Ok. This blog post will probably be split in multiple posts, because I have a definite opinion on what should and should not be acceptable at work.
I should preface this post by saying that no matter how old you are, how long you’ve been working in your current position, or if you’re a newbie right out of college, I beg you to read through, because I bet there are a few things in this post that will help you. Even if it’s something you might be guilty of doing (ahem, like moi) then maybe reading this will help bring attention to these areas and you’ll be able to work on it.
[Visualize me rolling my shoulders and rubbing my hands]
Daily/weekly staff meetings:
- Don’t be that person in a meeting that extends the meeting just so you can boast about your accomplishments. This happens ALL THE TIME. The end of a meeting is to ask questions to get clarity, or to find out if someone else has a particular issue you’re facing and to find a solution. It’s not a time to brag. It’s annoying and extends the meeting unnecessarily. And no one cares. (Read my blog about work-life balance.) If your objective is to get noticed for an accomplishment, make sure you do that with your boss….in private.
- Don’t be that person that asks questions that are not even in the periphery of what is being discussed. Don’t change the subject. Again, if that subject didn’t come up in the agenda, you’ll have time at the end of the meeting. But there’s a process to meetings, respect that. We sales people tend to be a little attention deficit, so I get that your stream of consciousness might not be aligned to the meeting, but please please please don’t derail the meeting to hear your own voice.
- If there is a problem, then yes, it’s perfectly fine to speak up. BUT please do so after considering some solutions. There’s nothing that irritates me more as when people complain without having found some plausible solutions. Otherwise, you’re just bitching, and no one likes that. If you have solutions, then you’re thinking like a boss.
Fact to Face meetings (like Sales Kick Off where you’re stuck in the same building with everyone from work for days and nights on end.)
- No matter how much you drank the night before, or how late you stayed up, if your boss beats you to the meeting room in the morning, you just lost credibility. If you’re “hungover” that’s your own fault, and you will suffer with it the next day, because no one made you that drunk to begin with. That’s your responsibility. Period.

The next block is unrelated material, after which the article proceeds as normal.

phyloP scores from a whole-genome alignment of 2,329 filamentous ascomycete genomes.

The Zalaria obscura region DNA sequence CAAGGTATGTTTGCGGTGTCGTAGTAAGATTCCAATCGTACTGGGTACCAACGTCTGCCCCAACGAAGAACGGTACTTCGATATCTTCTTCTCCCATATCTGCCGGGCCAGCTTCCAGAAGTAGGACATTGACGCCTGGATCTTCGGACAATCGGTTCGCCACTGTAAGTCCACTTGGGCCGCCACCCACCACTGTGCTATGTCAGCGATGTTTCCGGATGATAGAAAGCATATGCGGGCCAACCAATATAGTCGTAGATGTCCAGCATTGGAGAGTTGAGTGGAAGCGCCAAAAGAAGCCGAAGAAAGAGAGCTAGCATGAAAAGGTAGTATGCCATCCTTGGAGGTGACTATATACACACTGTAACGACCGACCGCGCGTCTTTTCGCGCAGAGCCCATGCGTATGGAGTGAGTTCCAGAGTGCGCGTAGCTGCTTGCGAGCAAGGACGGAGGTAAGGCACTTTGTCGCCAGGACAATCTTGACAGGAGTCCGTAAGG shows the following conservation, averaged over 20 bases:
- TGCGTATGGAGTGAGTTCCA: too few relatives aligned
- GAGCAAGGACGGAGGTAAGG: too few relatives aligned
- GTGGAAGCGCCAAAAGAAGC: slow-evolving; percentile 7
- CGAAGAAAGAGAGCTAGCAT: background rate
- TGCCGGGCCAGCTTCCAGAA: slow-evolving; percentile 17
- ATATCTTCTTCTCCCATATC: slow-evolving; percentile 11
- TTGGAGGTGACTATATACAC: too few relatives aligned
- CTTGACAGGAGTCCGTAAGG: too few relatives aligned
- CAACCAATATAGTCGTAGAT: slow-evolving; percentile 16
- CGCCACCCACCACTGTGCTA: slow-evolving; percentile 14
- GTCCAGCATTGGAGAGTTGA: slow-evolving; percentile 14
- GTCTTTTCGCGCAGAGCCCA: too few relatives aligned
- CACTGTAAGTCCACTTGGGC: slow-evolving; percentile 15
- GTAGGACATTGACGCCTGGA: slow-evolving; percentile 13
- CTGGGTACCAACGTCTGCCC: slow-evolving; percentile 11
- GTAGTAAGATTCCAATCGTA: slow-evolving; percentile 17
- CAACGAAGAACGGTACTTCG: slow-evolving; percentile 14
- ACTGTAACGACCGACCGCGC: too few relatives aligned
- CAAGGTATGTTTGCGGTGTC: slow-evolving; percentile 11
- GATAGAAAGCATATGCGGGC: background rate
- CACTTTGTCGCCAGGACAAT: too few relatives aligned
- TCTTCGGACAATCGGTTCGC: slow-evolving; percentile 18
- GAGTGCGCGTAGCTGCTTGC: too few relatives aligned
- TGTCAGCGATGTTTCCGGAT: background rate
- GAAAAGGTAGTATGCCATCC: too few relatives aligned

- Be aware of your surroundings. If you’re used to being in stretchy yoga pants when you work from home and like to cross your legs while working, that’s fine….AT HOME…. When you’re in these meetings, you are representing not only yourself, but your department, and your boss. Level up.
- At night, when there’s mandatory mingling, you have to actually mingle. The problem with people in general is we like our comfort zones. That makes us create cliques. The point of these meetings is to get to know the other departments and build interdepartmental trust and respect. Please get out of your comfort zone, walk around until you see someone you haven’t met before, and shake their hand confidently. Again, know what you are representing.
- What happens behind closed doors, by the goodness of all that is holy, should stay behind closed doors. But I bet you if it happened, everyone will find out within 4 hours of said situation occurring. C’est la vie. So if you’re going to be embarrassed about it the next day, just don’t do it to begin with.
- These meetings are sometimes high stress. You need to set your personal problems aside to work on later. I can’t tolerate people, especially girls, crying to their manager. Complaining here is fine, assuming you’re doing it privately, but openly crying (ugly tears and snot streaming down your face) is NOT ok. Go compose yourself, and address your manager when you’ve got control over that hot mess.
- If someone disagrees with you openly and starts to demean your position (yes, this happens quite a bit as well), the best thing you can do is to pause. Allow that person to say whatever he/she wants to say to the end. Then just pause a little more. Make it painfully awkward for them. Once the allotted time has passes where the bystanders start to look back and forth between you, you can smile pleasantly, and say “thank you for making your opinion very clear….perhaps you can expand on [insert actual issue you were originally talking about]”. There’s nothing like a good smack-down done in the classiest way possible.
If you have any more you’d like added to this list, then please post a comment! Remember, this is constructive criticism. Come with solutions!